Within the hospitality industry, the growing role of digital is shifting the priorities for some. Ibiza's councillor for tourism, Vicente Torres, says that influencers and Instagram are playing a bigger and bigger role in promoting the country, sometimes surpassing traditional advertising in terms of impact due to the reach and engagement that comes with loyal followers. The hope, however, is that they promote the low season in winter and spring, since the island is already struggling to keep up with the influx of tourists during the summer. In fact, in early February, Ibiza announced a ban on Airbnb and other short-term rentals, saying that some locals and seasonal workers were forced to sleep in their cars because they could not find a space to lease. "The relatively recent arrival of online platforms has already created an unsustainable situation," Torres told Spanish paper El Confidencial.
The news may come as a blow to anyone hoping to recreate this past June's #FWRDtravels trip, which flooded millions of feeds with snaps of top-tier influencers (plus one editor) lounging on the outrageously luxurious deck of a private villa on the island. The trip followed a similar formula to the one parent company Revolve has perfected with its #RevolveAroundTheWorld series — picture-perfect backdrops in exotic locales like Thailand, Turks and Caicos, Peru and Croatia, designer clothes, a gaggle of bloggers with seven-figure followings — with the exception of pricier wardrobes, courtesy of the company's luxury online boutique, Forward by Elyse Walker.
"Travel encompasses the aspirational essence of both the brands," says Chief Brand Officer Raissa Gerona, adding that the content always resonates with fans. "As long as they keep liking (literally), we'll keep traveling." Whether that still holds true on the next trip remains to be seen: Revolve came under fire on social media in January after commenters called out the lack of racial and size diversity in its campaigns, particularly among the inner circle of influencers it regularly features on Instagram. But it seems unlikely, at least, that it will stray too far from the strategy that's put it on track to break $1 billion in sales this year, per WWD.
As the average consumer spends less of their income on apparel and more on experiences and technology, it makes perfect sense to set an outfit against an exotic locale that might well draw fans in faster than any crop top could on its own. The business of being an influencer is built on aspiration, and as headline after headline tells us, millennials today put more stock in doing cool stuff than in owning it.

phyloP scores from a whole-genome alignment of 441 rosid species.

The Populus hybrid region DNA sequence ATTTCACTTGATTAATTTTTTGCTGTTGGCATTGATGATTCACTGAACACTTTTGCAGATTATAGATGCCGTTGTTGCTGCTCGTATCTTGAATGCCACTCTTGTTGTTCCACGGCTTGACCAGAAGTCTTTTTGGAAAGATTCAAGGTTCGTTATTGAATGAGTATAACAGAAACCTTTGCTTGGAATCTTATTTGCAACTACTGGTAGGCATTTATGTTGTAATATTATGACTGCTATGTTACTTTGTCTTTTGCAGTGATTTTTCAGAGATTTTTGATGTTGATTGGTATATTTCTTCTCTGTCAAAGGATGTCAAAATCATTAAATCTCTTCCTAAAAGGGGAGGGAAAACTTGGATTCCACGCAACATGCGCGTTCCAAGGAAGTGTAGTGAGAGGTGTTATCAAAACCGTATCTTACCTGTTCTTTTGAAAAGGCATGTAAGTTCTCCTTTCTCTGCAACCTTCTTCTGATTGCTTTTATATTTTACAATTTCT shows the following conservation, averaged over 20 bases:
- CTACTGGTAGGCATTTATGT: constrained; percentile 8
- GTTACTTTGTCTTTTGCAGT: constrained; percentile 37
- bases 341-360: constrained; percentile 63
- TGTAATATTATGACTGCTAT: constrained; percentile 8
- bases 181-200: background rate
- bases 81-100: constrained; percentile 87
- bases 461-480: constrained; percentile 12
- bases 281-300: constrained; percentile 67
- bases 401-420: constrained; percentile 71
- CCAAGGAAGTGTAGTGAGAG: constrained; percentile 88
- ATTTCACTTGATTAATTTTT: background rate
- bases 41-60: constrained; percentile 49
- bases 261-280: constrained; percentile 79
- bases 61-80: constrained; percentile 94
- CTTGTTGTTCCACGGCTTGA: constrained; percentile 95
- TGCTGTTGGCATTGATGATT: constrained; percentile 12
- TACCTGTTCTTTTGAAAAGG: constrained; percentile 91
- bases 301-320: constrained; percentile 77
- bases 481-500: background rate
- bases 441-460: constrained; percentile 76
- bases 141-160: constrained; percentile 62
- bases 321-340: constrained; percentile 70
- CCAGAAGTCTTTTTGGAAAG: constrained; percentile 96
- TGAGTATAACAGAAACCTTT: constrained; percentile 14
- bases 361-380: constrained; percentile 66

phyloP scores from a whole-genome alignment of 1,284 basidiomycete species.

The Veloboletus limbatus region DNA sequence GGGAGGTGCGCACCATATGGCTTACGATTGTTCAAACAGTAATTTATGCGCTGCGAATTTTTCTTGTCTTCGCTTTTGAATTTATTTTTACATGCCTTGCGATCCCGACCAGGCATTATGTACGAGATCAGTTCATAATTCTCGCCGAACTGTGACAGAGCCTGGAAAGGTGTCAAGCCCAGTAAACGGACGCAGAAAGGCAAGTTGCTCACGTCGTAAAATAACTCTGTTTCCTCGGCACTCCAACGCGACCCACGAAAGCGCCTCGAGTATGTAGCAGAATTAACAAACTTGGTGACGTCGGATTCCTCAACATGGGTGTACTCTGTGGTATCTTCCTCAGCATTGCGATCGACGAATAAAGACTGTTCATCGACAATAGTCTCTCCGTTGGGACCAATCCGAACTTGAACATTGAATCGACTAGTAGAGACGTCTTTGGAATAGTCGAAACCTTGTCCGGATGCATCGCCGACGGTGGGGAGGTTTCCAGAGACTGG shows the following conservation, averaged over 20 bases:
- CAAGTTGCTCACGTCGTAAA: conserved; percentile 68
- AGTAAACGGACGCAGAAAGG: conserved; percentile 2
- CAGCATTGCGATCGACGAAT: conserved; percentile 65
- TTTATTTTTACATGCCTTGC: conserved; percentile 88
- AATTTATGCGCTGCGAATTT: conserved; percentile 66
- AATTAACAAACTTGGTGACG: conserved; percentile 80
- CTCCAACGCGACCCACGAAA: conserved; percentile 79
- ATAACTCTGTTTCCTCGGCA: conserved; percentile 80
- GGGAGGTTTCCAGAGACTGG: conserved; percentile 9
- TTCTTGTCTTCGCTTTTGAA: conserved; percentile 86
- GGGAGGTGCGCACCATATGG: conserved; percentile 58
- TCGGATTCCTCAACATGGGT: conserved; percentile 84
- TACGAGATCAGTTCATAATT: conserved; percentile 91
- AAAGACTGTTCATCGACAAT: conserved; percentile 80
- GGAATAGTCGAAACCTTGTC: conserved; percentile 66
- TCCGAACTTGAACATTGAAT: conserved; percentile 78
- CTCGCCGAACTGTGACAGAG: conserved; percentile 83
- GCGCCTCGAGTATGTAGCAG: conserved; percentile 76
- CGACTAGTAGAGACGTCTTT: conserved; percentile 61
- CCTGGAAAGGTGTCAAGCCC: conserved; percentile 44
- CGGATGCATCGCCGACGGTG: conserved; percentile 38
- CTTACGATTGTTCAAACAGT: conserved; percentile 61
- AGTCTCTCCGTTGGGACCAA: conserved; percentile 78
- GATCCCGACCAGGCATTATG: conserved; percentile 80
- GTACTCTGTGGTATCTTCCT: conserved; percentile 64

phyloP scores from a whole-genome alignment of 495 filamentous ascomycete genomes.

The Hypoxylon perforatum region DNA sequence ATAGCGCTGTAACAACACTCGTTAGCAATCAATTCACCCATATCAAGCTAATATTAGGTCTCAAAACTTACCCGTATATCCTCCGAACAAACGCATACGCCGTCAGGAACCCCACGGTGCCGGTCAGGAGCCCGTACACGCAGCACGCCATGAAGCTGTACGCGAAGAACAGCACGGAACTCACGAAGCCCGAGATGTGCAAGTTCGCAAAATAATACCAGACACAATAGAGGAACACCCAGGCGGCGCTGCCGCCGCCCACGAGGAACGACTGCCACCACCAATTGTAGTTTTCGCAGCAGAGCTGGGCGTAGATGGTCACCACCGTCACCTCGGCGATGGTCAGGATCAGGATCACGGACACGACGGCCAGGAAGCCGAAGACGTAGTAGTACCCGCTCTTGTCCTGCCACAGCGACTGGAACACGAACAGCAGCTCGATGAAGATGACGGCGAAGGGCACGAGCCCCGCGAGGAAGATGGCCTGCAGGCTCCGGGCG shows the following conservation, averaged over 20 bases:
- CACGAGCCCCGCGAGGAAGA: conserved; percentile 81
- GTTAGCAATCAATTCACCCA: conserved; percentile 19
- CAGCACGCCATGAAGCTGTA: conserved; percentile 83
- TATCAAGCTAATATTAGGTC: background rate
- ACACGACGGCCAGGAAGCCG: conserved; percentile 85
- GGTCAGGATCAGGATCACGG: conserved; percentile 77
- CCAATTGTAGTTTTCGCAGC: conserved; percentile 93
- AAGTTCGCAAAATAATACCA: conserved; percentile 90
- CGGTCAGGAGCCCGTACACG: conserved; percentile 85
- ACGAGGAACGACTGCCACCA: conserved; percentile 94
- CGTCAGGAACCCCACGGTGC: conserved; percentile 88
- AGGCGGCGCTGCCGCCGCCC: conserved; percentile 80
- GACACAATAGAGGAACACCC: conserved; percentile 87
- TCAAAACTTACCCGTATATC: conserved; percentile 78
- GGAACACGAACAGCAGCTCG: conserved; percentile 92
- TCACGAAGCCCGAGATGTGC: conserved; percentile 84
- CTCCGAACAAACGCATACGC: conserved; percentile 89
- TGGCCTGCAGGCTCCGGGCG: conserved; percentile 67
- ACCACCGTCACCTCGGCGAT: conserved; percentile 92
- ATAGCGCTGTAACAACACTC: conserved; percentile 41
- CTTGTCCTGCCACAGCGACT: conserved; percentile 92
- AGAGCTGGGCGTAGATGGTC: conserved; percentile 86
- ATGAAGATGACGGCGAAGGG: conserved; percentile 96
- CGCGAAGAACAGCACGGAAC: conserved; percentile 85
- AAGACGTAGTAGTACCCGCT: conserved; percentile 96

For personal style bloggers, fashion and travel have long gone hand-in-hand, and few understand this better than Sara Escudero of Collage Vintage, whose feed circles the globe a few times over, to the delight of her million-plus followers. For every comment about a bag or a dress, there's another about the backdrop, and Escudero says she constantly gets DMs and emails asking for recommendations from fans who have booked trips to destinations she's posted about.
The most engagement she's seen, she says, came from her trip to Cinque Terre, Italy this past summer — unsurprising, since "the beaches are so colorful and the villages are breathtaking." Unfortunately, the same factors have brought the UNESCO World Heritage sites and ruins in the city to the brink of overcrowding in the summer, leading the president to cap tourism to 1.5 million people per year in 2016, a full million fewer than it saw the year prior.
And much like within the fashion industry, certain hospitality businesses are still resistant to change and adapt to the ways the younger generations operate: One blogger named Elle Darby recently requested a free hotel room in Dublin in exchange for social media promotion, only to be publicly dragged and exposed on Facebook by the property’s owner, Paul Stenson. He quickly realized the error of his ways when his comments spread around the online travel community — angering influential bloggers in the process.
"If each one of you is pissed off … there is a fair chance that you will all speak badly to your followers about us, which will result in a huge number of people hearing about our brand collectively,” wrote Stenson, making a point to thank Darby and her peers and asking them to “continue to spread the word about [his] business.” While Darby's commonplace request may have seemed entitled, it was essentially a pitch for some modern, youth-targeted advertising, and Stenson likely learned the hard way not to bite the millennial or Gen-Z hand that feeds him.
For all the Instagram hive-mind can do for a city's economy, it isn't without its drawbacks.
Homepage photo: Influencers Camila Coelho and Aimee Song attend the Tibi front row during New York Fashion Week: The Shows at Pier 17 on February 11, 2018 in New York City. (Photo by Mireya Acierto/Getty Images for New York Fashion Week: The Shows)